The Carroll County commissioners have signed an agreement that would provide sewer service for Francis Scott Key High School, but complained about the terms demanded by the town of Union Bridge, where the sewage treatment plant is located.
Union Bridge has yet to sign the agreement - and the commissioners' addition of a last-minute $7,000 limit on legal and consulting fees could delay or defeat it when the Town Council meets tonight, said Union Bridge Mayor Bret D. Grossnickle.
Commissioner Dean L. Minnich said the town took advantage of having the county over the proverbial barrel.
"This is a lousy deal, but it's the best deal we can get from Union Bridge right now," Minnich said last week. "It's so much a one-way street. ... All the expense, they want to pass along to the county taxpayers."
As part of more than $16 million in renovations to the high school in 1997, the county Board of Education built a treatment plant - without the necessary state permits. In May last year, the county commissioners voted to abandon that $800,000 project and began planning the connection to the sewage treatment plant in Union Bridge.
The Board of Education now pays to have sewage hauled from the school and treated at Westminster - a situation that cannot continue, county officials said. The county Health Department and the Maryland Department of the Environment must approve that arrangement at the beginning of each school year, said Charles L. Zeleski, Carroll's acting director of environmental health.
For the 2004 fiscal year, the Board of Education paid $20,480 for hauling and $70,400 for treatment of sewage from the school, said Douglas Myers, county director of public works. But that cannot continue, he said, because "MDE and the Health Department will not allow it. It is not a viable and permanent solution."
Commissioner Perry L. Jones Jr. agreed. "MDE has been on the county's back for the last couple years, giving a time limit to get these things done. ... This is something that needs to be done - and should have been done a long time ago."
Grossnickle has tried unsuccessfully at several council meetings during the past year to persuade the Town Council to give the county more favorable terms, but he received no support.
"They all voted to take the hard line," he said. "It's our school, too. Our kids go to that school. It's not a business. I'd sooner see service go to the school than to 25 houses. ... I think these things are going to hurt us in the long run with the county."
Under the "special agreement for sewer service," the county would build, own and be fully responsible for a new 3 1/2 -mile line to connect to the Union Bridge plant.
The town ordinarily does not provide service outside its limits, and the agreement stipulates that the sewer line is to be used exclusively by the school, said John T. Maguire II, the attorney for Union Bridge who drafted the agreement.
If the agreement is accepted, the county would pay 2 1/2 times the user rate, and double for any excess flow - with the possibility of service being terminated if the flow is too high, according to the agreement.
The county payments to the town outlined in the agreement also would include: a $67,735 sewer-benefit assessment fee; $3,110 to help pay for a design study for a larger main that will be needed in town; about $42,250 for the expanded sewer line; and $15,267 for the town's share of a study to upgrade its treatment plant for projected residential development.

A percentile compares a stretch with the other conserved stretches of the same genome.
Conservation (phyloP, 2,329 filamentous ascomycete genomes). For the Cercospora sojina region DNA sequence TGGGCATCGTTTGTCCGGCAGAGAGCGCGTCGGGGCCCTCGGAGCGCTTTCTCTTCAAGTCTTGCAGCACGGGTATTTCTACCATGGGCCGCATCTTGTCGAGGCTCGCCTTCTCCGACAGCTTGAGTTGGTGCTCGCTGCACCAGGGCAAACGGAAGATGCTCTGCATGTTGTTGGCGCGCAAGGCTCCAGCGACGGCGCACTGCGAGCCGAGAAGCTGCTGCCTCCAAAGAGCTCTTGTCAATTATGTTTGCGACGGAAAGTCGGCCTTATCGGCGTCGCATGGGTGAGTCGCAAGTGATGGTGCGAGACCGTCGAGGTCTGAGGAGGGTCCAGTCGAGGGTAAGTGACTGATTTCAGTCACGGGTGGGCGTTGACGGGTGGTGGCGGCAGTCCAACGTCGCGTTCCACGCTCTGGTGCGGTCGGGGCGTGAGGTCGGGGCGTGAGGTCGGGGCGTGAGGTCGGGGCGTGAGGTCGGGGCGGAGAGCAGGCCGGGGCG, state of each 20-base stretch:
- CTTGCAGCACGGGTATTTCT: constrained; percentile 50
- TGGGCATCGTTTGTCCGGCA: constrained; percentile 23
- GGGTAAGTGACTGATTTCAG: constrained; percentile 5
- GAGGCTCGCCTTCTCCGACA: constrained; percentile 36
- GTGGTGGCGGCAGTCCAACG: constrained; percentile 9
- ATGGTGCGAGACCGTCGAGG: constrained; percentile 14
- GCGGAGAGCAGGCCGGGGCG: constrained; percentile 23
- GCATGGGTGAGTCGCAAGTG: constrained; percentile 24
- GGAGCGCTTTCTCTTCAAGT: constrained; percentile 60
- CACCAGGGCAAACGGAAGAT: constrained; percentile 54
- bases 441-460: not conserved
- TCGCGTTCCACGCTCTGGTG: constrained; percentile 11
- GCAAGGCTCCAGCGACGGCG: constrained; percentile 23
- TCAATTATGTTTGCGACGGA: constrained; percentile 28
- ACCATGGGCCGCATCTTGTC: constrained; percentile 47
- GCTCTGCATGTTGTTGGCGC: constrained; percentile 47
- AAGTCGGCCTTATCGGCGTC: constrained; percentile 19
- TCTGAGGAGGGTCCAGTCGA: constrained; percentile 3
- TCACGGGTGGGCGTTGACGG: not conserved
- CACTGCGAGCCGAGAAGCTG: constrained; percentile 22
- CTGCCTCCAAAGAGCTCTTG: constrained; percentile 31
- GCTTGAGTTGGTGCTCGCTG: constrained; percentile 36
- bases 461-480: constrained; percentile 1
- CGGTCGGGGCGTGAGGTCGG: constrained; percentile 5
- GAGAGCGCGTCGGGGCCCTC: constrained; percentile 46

The agreement, as drafted by Maguire, said the county would reimburse the town for administrative, consultant and attorney costs, but the words "not to exceed $7,000.00" were added by the county attorney's office.
The county also would have to pay a part of the future costs of a new pumping station to be built at Jackson Ridge.
"They've got us over a barrel, and they're exploiting the situation," Minnich said.
Aside from the terms of the agreement, the county will spend an estimated $1.9 million to build the new sewer line, officials said.
Jones, a former Union Bridge mayor, said the county has looked at other solutions that would be far more costly.
"It's cheaper to come this route," he said.
Running lines to treatment plants in Taneytown or at Runnymede Elementary School would require land acquisition, stream crossings and new pumping stations.
Jones said that when he was mayor in 1999, the town and the school board "were two days away from signing an agreement ... a better deal" for the county, but the previous commissioners decided to try to build their own system.
Grossnickle said he believes the town's terms are too tough and fears they will damage the town's relationship with the commissioners.
"I was never one to want to penalize the county," he said. "The council asked for some things I wouldn't have asked for. I think some things they asked for have made the relationship with the county more terse. Things are rocky now, and I wish they wouldn't be. Hopefully, we can mend these fences."
Grossnickle said the council should decide whether to accept the agreement, especially because of the added limit on the legal fees.
The agreement sets a limit on legal and other fees at $7,000, but Grossnickle said the town has spent $6,700. "That's only $300 left - that's not much," he said.
"The county could come back requiring more legal work, and the town would have to pay for it," Grossnickle said. "I'm sort of disappointed that they took this tack - I'd rather have gone back to the council, and maybe we could have increased the amount of the cap," he said. "I'd like to get this behind us."
Jones agreed, saying that if the agreement is accepted and bids for the work go out this spring, "We probably could be done by this time next year."